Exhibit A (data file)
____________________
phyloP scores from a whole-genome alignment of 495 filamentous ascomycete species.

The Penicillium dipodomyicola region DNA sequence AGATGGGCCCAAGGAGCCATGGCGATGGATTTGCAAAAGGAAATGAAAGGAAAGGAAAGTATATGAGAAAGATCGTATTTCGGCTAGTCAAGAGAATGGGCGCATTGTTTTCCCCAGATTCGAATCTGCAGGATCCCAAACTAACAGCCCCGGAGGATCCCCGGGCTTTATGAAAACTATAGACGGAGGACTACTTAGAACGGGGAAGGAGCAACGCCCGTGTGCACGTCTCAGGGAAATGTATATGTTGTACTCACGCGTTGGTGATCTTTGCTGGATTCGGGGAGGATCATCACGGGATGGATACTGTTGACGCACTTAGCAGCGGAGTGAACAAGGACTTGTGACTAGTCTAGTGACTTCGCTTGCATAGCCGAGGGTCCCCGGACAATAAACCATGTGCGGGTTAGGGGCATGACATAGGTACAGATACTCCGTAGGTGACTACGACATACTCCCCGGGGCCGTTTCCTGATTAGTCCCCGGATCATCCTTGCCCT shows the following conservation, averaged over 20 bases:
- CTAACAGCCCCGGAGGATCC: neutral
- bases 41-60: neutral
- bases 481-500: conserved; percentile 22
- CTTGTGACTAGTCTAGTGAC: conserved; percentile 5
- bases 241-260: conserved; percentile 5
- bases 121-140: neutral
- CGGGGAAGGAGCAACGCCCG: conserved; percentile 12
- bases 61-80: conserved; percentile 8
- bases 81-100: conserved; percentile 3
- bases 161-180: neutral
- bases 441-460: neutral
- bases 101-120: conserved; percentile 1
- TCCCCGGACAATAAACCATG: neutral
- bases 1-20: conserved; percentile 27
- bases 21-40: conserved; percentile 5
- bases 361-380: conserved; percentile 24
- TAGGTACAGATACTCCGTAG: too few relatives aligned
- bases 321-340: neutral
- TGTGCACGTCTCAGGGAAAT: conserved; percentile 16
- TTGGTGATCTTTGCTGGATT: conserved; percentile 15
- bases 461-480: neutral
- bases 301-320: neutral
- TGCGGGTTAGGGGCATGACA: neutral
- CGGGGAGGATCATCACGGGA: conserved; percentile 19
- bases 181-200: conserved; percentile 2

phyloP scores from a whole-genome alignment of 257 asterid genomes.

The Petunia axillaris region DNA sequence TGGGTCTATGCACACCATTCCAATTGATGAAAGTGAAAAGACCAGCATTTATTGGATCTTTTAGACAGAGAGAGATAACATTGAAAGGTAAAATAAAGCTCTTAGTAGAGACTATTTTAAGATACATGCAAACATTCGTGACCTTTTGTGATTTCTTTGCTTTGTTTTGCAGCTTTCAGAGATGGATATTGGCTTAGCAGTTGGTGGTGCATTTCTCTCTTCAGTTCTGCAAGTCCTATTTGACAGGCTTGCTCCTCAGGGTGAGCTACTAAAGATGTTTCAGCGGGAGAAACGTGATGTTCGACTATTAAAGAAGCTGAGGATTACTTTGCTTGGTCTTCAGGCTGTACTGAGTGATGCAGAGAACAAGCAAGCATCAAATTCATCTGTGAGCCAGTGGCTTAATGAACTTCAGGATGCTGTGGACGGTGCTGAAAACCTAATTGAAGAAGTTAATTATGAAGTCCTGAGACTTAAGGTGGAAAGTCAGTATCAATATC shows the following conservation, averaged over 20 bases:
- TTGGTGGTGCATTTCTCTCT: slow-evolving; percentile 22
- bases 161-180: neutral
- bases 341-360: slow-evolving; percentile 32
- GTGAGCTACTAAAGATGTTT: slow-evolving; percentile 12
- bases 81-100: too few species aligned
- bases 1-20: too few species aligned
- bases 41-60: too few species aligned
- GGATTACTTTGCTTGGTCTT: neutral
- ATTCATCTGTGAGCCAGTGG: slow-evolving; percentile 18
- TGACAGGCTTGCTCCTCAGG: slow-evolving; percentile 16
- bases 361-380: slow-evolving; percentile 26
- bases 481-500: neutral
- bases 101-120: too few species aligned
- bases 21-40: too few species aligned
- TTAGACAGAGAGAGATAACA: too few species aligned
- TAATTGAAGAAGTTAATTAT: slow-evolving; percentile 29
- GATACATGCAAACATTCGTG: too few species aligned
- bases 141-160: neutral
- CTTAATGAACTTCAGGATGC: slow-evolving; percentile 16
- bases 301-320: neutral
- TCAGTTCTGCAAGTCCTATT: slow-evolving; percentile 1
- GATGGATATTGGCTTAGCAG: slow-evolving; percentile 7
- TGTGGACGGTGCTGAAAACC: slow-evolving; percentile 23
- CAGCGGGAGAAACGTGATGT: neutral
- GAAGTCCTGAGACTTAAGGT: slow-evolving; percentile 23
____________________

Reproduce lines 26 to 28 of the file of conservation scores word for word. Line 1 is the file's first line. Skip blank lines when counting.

- CGGGGAGGATCATCACGGGA: conserved; percentile 19
- bases 181-200: conserved; percentile 2

phyloP scores from a whole-genome alignment of 257 asterid genomes.